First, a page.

7. I actually don't know. As far as I remember there are no mention of something like that occurring in the vulnerable coasts of the Stormlands or Dorne. It might happen from time to time but not so often to get mentioned as a threat as is in the case of the ironborn and wildings. Maybe there have been warnings from Westeros that slavery of westerosi won't be tolerated? Now, given the current depletion of supply due to Dany's conquest and the political turmoil in Westeros, some slavers might be becoming more aggressive. Something to think about as a scenario. Slavers of course exists in these cities. The Dothraki are huge slavers suppliers as we see early in AGOT and Illyrio for example sold them to Lys and other cities. Pirates of different culture also probable catch slaves everywhere and there might be pathways to fall under slavery within these societies like failing to pay debts, etc. On another topic. I would really like to see the Stepstones. There might be an interesting mixture of Westerosi and Essosi cultures spiced with travellers from all around the world.
  8. Yes, certainly they could have pulled something like that. The North is vast, there are more places to hide, a clear strong leadership, it has a proud local culture and are able to withstand suffering. Three dragons wouldn't have been enough to burn the North as thousands of napalm-loaded bombers weren't enough to burn Vietnam. Aegon the Conqueror and his sisters would have gotten stuck in a protracted war in an unknown territory with not enough support from the South. If Torrhen Stark knew all of this why he went south to "fight" Aegon in the Riverlands? It doesn't make sense at least there are few other explanations - Torrhen wanted to spare Winterfell of a Harrenhal-like destruction. Winterfell might be too important for a fight against the Others. - Aegon also started his conquest for other reasons. He probably saw himself as TPTWP and with his sisters the Three Heads of the Dragon. There might be a supernatural reason why he wanted to conquest and unite Westeros before it was too late. - Torrhen also went south for similar reasons. He wanted of course a show of strength but in the end knew that Winter was coming and these dragons might be of help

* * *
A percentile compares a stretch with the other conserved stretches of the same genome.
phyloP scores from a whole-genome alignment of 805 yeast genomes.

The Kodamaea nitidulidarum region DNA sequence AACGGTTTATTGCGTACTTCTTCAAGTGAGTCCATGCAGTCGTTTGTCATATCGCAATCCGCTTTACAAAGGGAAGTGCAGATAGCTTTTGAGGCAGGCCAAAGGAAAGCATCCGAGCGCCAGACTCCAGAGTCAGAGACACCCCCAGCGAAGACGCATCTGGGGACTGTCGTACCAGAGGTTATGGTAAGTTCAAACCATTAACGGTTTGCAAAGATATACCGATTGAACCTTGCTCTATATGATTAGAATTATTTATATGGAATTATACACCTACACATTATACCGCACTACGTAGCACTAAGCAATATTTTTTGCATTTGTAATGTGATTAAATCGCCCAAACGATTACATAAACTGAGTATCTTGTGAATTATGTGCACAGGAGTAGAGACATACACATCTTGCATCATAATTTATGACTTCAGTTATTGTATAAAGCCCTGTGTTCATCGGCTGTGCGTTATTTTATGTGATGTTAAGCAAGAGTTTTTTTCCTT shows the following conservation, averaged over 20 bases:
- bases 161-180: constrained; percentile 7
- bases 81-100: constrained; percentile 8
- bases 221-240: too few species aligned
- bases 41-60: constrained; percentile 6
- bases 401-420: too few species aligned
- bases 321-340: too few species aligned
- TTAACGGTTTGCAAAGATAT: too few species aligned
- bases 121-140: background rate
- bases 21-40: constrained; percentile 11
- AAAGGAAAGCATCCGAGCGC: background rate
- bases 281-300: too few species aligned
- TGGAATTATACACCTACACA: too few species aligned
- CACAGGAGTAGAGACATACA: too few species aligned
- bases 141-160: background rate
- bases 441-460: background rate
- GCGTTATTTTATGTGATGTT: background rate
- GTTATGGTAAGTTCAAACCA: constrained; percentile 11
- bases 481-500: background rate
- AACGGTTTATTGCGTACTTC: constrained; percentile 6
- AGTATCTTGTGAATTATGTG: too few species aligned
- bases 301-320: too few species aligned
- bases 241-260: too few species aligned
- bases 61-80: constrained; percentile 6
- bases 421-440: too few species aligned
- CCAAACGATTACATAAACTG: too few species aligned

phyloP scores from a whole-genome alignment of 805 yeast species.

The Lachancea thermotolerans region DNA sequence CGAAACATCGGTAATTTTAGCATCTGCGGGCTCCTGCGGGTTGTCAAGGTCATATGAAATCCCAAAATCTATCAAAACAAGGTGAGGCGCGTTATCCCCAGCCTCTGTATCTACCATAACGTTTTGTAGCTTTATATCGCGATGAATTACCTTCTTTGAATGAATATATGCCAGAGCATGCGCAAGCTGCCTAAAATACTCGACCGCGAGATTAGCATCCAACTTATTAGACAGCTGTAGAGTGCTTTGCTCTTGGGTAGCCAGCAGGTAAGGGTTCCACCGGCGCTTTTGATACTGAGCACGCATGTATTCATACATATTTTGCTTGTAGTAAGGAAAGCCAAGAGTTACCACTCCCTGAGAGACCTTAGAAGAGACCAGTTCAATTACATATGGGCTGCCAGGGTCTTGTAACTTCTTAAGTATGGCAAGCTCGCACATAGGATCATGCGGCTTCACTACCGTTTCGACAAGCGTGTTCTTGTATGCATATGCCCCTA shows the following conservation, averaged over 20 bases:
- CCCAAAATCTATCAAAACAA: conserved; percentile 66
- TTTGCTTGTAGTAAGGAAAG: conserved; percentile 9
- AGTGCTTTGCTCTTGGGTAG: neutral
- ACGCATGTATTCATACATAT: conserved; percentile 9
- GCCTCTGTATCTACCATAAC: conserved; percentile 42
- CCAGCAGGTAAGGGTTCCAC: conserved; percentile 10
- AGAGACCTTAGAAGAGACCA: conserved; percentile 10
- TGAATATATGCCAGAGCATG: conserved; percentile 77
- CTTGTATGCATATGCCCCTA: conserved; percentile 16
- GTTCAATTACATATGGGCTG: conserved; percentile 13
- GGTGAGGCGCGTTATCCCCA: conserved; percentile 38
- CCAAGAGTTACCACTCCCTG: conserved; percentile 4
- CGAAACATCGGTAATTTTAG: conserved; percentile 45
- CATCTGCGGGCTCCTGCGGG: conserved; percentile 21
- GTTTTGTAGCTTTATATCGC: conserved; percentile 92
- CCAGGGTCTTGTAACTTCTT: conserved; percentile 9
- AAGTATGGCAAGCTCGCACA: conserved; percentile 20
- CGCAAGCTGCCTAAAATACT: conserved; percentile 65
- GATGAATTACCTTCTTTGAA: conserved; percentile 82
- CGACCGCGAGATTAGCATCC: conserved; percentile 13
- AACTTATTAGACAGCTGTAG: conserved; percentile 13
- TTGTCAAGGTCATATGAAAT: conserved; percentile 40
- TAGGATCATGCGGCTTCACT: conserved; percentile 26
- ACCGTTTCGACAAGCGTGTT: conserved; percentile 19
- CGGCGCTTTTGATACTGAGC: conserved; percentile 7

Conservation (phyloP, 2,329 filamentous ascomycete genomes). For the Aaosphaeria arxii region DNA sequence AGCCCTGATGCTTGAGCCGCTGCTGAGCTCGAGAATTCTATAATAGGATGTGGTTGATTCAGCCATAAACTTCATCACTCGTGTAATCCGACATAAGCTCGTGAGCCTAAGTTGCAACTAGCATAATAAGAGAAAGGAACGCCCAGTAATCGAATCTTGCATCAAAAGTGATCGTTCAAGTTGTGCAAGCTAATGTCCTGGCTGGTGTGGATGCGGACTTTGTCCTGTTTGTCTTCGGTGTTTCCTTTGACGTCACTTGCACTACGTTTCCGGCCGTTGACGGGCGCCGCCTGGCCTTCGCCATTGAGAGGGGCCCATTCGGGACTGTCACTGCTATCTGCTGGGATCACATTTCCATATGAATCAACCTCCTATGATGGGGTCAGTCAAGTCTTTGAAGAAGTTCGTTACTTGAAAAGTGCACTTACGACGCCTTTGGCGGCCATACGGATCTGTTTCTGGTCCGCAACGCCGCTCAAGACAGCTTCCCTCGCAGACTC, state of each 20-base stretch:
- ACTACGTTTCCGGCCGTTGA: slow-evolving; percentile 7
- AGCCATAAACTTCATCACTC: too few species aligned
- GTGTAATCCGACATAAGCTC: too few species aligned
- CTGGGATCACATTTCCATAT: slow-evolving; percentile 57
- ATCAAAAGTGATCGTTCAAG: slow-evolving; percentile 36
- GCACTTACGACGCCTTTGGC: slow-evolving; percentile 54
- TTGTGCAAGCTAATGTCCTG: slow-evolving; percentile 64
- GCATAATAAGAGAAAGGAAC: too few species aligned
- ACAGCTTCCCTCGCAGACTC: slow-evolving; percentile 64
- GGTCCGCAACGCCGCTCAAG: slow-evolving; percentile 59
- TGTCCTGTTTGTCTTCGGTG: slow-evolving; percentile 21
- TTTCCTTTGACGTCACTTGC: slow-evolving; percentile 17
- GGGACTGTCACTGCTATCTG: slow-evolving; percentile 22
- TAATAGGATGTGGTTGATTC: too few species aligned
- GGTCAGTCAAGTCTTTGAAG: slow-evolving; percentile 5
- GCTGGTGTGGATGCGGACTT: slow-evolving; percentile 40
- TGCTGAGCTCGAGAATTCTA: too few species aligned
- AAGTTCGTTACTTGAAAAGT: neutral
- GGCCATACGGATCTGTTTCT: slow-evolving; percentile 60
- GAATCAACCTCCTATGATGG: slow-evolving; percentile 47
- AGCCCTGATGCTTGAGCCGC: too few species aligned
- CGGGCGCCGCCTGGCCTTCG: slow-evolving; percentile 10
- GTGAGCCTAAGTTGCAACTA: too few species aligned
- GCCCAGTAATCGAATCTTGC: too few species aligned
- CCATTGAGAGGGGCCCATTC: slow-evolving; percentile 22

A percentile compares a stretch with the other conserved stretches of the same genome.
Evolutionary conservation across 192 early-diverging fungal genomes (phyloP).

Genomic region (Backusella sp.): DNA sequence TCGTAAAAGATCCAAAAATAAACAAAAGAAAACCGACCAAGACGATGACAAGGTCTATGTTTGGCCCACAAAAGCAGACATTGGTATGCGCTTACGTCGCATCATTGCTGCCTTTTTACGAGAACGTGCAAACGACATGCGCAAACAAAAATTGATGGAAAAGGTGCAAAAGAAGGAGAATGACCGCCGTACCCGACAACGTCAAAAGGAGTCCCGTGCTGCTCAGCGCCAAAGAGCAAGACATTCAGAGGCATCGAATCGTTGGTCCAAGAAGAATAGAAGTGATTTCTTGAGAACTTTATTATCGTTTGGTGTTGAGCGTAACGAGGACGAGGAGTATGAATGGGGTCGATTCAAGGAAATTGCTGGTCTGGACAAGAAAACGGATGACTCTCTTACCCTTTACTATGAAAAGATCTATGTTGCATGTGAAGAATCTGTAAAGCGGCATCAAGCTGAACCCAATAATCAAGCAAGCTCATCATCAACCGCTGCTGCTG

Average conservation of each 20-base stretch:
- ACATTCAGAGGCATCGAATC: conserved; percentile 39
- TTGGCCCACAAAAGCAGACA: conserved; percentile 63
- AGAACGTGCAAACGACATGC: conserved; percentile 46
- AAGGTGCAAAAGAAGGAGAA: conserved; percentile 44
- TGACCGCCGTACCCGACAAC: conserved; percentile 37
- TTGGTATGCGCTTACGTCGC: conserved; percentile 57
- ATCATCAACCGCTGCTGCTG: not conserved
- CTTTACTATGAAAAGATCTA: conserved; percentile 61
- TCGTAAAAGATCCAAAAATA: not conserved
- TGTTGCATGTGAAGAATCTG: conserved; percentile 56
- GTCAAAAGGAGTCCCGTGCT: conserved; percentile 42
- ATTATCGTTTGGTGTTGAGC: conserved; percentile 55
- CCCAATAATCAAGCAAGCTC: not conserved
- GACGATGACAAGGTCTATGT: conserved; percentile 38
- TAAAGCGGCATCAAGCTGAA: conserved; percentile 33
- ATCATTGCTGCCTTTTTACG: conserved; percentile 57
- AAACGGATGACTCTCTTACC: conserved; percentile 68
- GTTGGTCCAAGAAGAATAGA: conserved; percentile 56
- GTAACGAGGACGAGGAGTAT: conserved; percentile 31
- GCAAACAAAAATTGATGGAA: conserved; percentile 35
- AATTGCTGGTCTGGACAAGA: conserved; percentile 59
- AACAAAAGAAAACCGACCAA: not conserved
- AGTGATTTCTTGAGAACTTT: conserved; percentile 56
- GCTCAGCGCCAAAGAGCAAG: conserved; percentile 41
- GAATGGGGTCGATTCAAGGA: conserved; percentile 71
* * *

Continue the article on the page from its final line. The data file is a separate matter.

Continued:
9. What is up with slaughterhouses and meat processing plants? There are reports from the US that a large number of workers are also infected. As far as I understand they always wear PPE during their work shifts.
  10. I think Euron will do a double Fair Isle-like battle. He will put himself at the center. The Redwynes and the Hightowers will encircle him from both sides. The main trust of the ironborn will come from one of the sides Another trust of ironborn and Basilik Isles corsairs will come from the other side Bonus: Krakens